And that’s not to say that the lore sections of the book are bad either. Some of them are full of interesting facts that feel much more usable. The list of gods and their ceremonies is a great example of efficient storytelling. We don’t need the details of everything that the gods have done, but in the writeups, we get some salient points. Asmodeus, we learn, is a Betrayer God who once convinced his followers to earn the trust of and then slaughter the followers of Avandra and a new goddess, Raei, a goddess of hope and optimism. This story tells us a lot about what kind of evil Asmodeus is, and it hints at the backstory without getting lost in it.
Places like that make the book shine. When you get to the character option section, you’ll find a wealth of information waiting for you. Each of the classic D&D races gets its own writeup, and many have new subraces, specific to Wildemount. You’ll find
- Pallid Elves
- Lotusden Halflings
- Draconblood Dragonborn
- Ravenite Dragonborn
As well there are reprints of the racial options out of Volo’s Guide to Monsters, including the updated Orc out of Eberron: Rising from the Last War. I think it’s wonderful that Critical Role and WotC seem to be moving away from intelligence penalty orcs–which is a much-needed step in the right direction. There’s also a new option for players: Hollow One–this is a supernatural gift, so it’s not necessarily something you’d pick at the start, but it’s got some powerful options that connect to the world.
The new subclasses are even better. Echo Knights are a ton of fun. These are fighters who can call upon echoes of themselves from potential universes. You’re kind of like Jet Li from the One, but instead of being a surprisingly underrated action film, you get a shadowy duplicate that you can send into combat and make attacks from, even gaining extra attacks a few times per day. You can do all kinds of echo tricks, like having them take an attack for you and regaining hit points when they die. Best not to think about that one.
Wizards have two subclasses: Chronurgy Magic, a school of magic all about altering time. This one is going to give DMs headaches, because it contains some powerful abilities and lets you tinker with your spells, eventually gaining the ability to cast a spell, freeze it in time, and then hand it to a friend to cast whenever they want (for an hour at least).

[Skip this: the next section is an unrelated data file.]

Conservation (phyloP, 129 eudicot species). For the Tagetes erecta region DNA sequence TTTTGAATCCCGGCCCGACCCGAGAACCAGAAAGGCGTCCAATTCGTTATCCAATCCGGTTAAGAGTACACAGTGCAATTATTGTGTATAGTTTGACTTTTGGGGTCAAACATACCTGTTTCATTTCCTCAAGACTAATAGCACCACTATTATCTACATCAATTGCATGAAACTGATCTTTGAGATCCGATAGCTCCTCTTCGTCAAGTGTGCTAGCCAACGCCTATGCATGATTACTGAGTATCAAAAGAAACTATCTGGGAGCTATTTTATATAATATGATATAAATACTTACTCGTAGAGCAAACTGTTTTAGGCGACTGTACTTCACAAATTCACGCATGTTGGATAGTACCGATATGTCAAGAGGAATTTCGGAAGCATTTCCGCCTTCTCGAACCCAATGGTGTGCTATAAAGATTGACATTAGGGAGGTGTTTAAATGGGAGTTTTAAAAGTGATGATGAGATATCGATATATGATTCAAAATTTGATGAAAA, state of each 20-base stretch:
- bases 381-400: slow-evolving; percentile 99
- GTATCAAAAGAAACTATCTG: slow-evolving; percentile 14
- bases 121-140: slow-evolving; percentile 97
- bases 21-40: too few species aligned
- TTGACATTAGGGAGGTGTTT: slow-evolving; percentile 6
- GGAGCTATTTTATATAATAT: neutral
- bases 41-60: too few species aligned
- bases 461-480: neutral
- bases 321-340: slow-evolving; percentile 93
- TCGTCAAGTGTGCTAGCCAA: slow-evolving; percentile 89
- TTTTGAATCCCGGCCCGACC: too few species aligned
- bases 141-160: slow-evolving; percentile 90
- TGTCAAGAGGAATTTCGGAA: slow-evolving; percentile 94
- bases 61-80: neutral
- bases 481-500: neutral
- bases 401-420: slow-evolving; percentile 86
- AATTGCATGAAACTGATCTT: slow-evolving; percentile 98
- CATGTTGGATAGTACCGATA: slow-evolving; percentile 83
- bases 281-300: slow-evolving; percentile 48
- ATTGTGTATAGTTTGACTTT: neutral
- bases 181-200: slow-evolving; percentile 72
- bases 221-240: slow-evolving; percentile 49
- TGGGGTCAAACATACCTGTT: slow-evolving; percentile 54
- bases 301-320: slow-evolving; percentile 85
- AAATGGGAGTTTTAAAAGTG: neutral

But Graviturgy magic is probably my favorite. This school of magic is all about using gravity and black-hole terminology to damage foes and protect your allies. It’s thematic, and more importantly it’s fun. Both of these concepts highlight the new class of Magic introduced in the book: Dunamancy. Dunamancy is a school of magic that’s nominally about exploring time and space as elemental forces, but practically it’s about recreating some of the best parts of Final Fantasy in your D&D games.
As hard a time as I was giving the lore earlier, the new spell section is everything you’d want. There are fifteen brand new spells here, and though the section on the new spells comes with a disclaimer about how this magic is rare, these spells are just so cool. Whether it’s a simple spell like pulse wave, which damages enemies in a 30 foot cone and moves them around 15 feet (at least), to an ongoing spell like reality break which is one of my new favorite high level spells. It just lets you roll so many d12s.
Other things you’ll find in the book include the new heroic chronicle system, which is a life path system focused on giving your characters connections to the world of Wildemount (or even just your own story). It’s a handy guide to have if you’re trying to create a more interesting character, though I wish they would have talked more about how to make an interesting character instead of just giving you elements on a table–but the prompts are compelling and you can definitely use them to build drama into your party. If you want a deep backstory, this is the place for you.
There are four adventures, each one set in a different part of Wildemount, 23 new monsters, and a whole suite of artifacts that are worthy of a whole article on their own.
All of that to say, if you’re interested in Wildemount, this book is definitely for you. This book adds a much deeper look into the world than we’re ever likely to see on the show. If that doesn’t sound appealing, this book probably isn’t for you–but there’s still interesting stuff in the new subclasses or the new spells or monsters. If you’re a fan of the show–the book feels more like D&D than Critical Role, for better or worse, but it really shines when they can lean into the things that make the show feel magical.